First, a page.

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Although I am enjoying my current job, I am planning to move to another company as I would like to learn new technology. However, I think that the problem that I am facing now is somewhat ethical. Recently I have interviewed a candidate for my current company and gave an offer. I honestly explained about the job description and I assured him that he will enjoy the job. As part of the interview, I also shared how I am enjoying at my current position etc.,(which is true). It looks like, he is very much interested in the position and I guess that my experiences that I have shared with him also impacted his decision of joining my current company. He accepted the offer and he is going to join in a couple of months. I would be supervising him if he joins my current company.

Actually, I didn't have any ideas of moving to another company while I was interviewing this candidate. This candidate has been in touch with me from the day of the interview. Now, I am almost decided to move to another company (within a month). The following are my options. I request you to please help me to decide.

  1. "I would like to call him once I resigned my current job and tell him that I am moving to another company as I am looking for new challenges. However, I would like to tell him that he will enjoy the projects here at my current company."

    I hope that this will give me peace. However, he might share this information to my current company management and I will become bad in their books. It is like burning bridges.

  2. "Keep quiet. Don't communicate with him at all about my plans."

    If I do this, he might think that I cheated him etc. I cannot bear these thoughts.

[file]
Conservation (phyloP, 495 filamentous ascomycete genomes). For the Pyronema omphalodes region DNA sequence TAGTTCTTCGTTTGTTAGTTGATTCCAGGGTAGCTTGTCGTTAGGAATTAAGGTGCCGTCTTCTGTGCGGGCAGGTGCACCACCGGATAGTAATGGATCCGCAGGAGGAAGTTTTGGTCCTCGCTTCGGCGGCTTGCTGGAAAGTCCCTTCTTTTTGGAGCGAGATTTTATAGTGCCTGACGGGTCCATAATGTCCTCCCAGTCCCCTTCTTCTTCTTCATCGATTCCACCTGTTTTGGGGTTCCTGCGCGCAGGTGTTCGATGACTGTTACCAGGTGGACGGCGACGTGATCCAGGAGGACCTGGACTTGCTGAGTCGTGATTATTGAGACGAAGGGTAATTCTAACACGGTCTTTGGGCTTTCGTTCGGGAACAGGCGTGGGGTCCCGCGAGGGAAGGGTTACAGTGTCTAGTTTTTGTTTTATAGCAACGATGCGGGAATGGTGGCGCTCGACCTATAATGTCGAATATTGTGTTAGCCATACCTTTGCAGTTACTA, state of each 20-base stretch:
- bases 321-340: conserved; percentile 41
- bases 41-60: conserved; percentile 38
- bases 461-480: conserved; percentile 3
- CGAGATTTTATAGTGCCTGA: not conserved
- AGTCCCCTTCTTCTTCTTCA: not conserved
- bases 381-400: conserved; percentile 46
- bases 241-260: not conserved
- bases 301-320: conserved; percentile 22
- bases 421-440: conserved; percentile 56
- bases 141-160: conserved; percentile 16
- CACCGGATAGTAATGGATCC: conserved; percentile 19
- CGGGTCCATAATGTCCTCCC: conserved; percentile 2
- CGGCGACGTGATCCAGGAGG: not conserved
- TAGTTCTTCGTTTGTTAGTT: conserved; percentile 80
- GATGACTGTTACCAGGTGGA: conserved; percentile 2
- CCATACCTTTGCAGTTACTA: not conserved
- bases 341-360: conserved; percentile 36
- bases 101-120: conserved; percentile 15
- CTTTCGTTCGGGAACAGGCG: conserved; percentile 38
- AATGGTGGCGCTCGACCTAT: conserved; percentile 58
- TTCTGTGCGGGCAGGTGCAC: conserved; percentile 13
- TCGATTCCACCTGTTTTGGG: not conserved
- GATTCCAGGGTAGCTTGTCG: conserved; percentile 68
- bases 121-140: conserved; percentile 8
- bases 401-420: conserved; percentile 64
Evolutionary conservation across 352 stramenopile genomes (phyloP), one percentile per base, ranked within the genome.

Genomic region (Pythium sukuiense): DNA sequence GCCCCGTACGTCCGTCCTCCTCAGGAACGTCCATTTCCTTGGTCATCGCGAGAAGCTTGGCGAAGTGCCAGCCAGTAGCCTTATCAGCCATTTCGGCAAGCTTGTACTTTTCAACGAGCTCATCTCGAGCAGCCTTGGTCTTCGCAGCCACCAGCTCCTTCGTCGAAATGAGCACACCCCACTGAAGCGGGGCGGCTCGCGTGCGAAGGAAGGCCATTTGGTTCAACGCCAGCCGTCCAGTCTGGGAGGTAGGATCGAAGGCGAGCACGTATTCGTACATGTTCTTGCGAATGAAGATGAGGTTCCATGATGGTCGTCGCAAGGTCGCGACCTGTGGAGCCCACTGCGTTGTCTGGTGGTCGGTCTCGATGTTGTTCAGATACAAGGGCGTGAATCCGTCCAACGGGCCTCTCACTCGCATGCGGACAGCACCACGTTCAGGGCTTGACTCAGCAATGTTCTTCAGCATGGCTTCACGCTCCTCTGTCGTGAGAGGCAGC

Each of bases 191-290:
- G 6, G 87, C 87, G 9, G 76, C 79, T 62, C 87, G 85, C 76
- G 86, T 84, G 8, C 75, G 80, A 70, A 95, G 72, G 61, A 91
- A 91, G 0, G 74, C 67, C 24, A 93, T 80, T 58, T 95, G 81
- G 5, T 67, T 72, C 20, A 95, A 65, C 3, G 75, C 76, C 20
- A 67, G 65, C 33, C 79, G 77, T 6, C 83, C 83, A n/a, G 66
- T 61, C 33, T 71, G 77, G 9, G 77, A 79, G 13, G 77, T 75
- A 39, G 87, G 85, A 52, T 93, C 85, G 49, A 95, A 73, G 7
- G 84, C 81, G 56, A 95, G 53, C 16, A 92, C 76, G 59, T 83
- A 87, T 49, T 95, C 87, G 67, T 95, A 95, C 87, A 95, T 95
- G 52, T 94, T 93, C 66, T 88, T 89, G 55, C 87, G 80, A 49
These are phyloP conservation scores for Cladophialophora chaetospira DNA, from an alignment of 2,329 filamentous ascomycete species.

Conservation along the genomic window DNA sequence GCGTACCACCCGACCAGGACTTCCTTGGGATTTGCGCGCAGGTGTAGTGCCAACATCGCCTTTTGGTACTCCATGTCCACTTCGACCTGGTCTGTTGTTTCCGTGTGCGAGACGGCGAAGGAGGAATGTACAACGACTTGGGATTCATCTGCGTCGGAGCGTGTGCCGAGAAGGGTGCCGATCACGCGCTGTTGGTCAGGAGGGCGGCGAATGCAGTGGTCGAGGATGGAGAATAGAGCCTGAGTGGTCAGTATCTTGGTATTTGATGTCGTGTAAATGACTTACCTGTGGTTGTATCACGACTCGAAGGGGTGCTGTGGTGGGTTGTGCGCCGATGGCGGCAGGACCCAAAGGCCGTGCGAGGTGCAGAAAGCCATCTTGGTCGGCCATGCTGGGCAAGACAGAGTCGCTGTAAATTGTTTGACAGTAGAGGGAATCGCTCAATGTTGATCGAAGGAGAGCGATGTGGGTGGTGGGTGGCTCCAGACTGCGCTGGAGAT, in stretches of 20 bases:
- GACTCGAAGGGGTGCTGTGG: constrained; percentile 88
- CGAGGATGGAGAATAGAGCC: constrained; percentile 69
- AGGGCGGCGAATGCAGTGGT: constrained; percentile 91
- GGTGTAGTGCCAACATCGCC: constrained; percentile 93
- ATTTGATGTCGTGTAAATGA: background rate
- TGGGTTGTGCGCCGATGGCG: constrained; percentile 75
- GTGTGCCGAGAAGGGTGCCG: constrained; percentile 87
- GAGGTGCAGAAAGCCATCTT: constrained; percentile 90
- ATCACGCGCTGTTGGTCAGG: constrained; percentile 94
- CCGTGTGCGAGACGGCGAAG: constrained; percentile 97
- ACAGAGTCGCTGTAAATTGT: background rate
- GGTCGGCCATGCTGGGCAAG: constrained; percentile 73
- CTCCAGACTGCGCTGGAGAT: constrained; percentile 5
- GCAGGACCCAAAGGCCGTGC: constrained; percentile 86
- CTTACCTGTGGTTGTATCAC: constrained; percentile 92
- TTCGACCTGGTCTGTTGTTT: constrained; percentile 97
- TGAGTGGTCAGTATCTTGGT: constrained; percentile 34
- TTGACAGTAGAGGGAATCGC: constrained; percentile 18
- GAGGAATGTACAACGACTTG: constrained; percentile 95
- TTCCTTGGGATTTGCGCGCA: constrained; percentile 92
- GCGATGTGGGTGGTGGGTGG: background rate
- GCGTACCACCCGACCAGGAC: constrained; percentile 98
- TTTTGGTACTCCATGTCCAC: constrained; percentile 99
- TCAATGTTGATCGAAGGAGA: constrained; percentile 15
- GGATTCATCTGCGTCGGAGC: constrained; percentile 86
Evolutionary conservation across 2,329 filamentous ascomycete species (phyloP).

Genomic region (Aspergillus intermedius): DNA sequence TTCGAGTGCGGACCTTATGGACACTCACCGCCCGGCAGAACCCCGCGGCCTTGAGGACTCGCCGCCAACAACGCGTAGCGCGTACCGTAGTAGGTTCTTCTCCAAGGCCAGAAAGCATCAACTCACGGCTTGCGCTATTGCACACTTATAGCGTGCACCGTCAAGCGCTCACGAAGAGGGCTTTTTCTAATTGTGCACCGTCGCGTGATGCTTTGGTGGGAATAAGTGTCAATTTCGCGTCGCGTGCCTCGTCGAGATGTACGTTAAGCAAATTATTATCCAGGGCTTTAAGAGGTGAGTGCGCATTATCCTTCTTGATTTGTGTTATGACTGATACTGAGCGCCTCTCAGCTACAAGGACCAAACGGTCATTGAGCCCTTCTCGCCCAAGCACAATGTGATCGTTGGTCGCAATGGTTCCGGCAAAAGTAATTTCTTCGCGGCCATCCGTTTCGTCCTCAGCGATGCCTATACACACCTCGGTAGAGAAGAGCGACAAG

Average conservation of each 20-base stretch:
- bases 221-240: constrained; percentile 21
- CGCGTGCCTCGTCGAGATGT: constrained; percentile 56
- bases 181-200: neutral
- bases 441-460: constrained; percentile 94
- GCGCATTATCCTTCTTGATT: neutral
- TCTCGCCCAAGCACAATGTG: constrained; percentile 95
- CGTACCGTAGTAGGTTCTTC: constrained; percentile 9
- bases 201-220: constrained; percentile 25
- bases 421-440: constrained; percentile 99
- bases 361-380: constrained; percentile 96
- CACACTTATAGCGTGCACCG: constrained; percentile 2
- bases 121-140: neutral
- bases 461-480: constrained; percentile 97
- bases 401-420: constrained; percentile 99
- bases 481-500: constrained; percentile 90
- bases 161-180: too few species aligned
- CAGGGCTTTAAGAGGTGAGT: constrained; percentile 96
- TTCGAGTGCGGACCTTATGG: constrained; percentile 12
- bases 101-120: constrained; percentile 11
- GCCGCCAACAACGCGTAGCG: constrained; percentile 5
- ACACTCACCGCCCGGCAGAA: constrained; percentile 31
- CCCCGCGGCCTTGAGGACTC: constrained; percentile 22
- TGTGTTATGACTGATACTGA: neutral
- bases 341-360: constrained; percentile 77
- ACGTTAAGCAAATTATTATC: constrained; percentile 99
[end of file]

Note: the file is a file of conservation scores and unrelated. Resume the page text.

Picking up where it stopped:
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    This exact thing happened to me. After a lot of thinking about it I chose #2, more or less, though I spoke to him personally once my employer was OK with me being public. We still talk, I still have a good relationship with my former employer, and it all worked out well. – Kyle Hodgson May 5 '13 at 2:08
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People quit all the time. This is part of how businesses work. Hiring managers move around or quit, employees quit, etc. This happens even if people love their jobs. My manager moved to a different position about 2 weeks after I started in my last position, actually.

If the work this new employee was going to do was so specific to you personally rather than the position you expect it to change drastically with your departure then I might feel some obligation. Otherwise this is just part of business.

My recommendation would be, when you tell your manager you are resigning, to make sure to indicate you had a new hire who would be starting, etc. Ask if sending an email indicating you will not be with the company to introduce who they should continue correspondance with. But I wouldn't do this until you have officially told your manager you are resigning.

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    I really love the idea of checking in after resignation and working it with the new employee as a handoff, not as a heads up. Way more positive and leaves both the company and the candidate in a good position. – bethlakshmi May 6 '13 at 13:45
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Because the new hire is not going to be able to ask you questions or have a dialog before you leave I would not inform them prior to their starting work. What I would suggest is that you create a letter welcoming them to the team, explain how you think they will fit in well and enjoy the work they will be doing, apologise for not being there to help them transition but express that you have confidence that they will enjoy working with their new manager. I would provide this letter in an open envelope to their new manager with a request that it be given to the new hire on their first day. Leaving the envelope open will allow the new manager to see that you are trying to help smooth the transition, and this should also help ease any guilt you feel.

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    I have concerns about this answer. If I were a new employee who had a good relationship with the hiring manager I would probably be miffed about receiving a letter the first day saying they were no longer there. I don't think it would be a deal-breaker for the job, but it would slightly sully the relationship I had with the person. I think, if you do this, maybe doing a follow up email or correspondence a few days later to see how they're liking the new position would be of benefit. It kind of solidifies that you do still have a real interest in them even if you did leave for broader horizons. – zfrisch Jun 2 '15 at 18:24

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